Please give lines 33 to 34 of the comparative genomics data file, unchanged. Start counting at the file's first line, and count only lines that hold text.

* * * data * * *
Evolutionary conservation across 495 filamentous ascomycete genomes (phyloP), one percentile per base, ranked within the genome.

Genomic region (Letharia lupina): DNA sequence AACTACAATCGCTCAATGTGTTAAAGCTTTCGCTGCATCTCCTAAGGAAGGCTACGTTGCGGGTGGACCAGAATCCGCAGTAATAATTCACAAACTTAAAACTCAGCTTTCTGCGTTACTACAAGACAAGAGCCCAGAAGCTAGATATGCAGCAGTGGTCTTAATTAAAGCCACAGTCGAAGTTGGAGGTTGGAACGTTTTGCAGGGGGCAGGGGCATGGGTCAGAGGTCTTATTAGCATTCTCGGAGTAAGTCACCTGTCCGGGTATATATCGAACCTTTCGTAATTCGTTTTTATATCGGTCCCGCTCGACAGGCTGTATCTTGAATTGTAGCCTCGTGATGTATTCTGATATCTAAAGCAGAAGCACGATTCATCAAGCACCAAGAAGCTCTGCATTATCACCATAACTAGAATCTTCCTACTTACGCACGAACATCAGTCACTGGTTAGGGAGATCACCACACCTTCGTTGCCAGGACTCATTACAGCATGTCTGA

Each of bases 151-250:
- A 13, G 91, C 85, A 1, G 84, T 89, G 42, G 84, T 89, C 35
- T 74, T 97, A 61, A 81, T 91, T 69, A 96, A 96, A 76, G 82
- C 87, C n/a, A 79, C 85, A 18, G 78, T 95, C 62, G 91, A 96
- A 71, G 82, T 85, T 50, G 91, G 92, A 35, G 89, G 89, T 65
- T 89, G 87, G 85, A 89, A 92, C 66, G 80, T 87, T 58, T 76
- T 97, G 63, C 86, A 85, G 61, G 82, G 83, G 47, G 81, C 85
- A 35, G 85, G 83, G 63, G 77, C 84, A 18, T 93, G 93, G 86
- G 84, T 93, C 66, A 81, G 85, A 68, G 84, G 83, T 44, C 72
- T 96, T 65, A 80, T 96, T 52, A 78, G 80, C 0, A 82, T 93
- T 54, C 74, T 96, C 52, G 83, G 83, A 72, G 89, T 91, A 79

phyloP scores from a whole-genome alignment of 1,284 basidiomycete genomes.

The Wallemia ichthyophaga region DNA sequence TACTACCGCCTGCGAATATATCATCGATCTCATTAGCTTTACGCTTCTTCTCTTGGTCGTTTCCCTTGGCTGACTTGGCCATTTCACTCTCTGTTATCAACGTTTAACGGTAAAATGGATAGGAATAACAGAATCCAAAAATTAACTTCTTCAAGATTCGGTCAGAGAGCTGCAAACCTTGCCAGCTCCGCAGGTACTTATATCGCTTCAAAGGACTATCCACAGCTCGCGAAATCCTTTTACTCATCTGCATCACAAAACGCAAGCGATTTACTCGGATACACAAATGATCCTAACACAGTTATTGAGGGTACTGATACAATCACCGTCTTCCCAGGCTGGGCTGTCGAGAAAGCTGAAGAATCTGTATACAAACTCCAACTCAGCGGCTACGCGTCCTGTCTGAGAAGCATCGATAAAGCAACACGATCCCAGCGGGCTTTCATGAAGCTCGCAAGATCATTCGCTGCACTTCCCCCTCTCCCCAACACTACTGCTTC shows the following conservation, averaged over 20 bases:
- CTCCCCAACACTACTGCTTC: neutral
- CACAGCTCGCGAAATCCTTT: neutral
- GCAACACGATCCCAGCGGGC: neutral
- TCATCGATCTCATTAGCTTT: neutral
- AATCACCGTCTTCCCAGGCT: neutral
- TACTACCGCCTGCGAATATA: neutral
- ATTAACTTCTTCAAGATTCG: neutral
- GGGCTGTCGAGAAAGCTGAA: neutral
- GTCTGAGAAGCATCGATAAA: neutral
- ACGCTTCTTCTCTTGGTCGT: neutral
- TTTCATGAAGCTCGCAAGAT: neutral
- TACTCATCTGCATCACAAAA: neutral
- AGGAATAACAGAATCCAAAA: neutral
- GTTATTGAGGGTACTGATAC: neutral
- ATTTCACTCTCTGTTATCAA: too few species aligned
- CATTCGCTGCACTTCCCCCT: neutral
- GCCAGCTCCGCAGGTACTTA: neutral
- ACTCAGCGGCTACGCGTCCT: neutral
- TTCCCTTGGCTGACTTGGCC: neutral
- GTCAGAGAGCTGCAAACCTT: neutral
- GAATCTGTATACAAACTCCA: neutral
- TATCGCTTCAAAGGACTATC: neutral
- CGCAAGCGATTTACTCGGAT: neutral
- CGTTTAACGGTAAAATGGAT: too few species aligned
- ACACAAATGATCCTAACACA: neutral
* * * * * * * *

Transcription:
- ACTCAGCGGCTACGCGTCCT: neutral
- TTCCCTTGGCTGACTTGGCC: neutral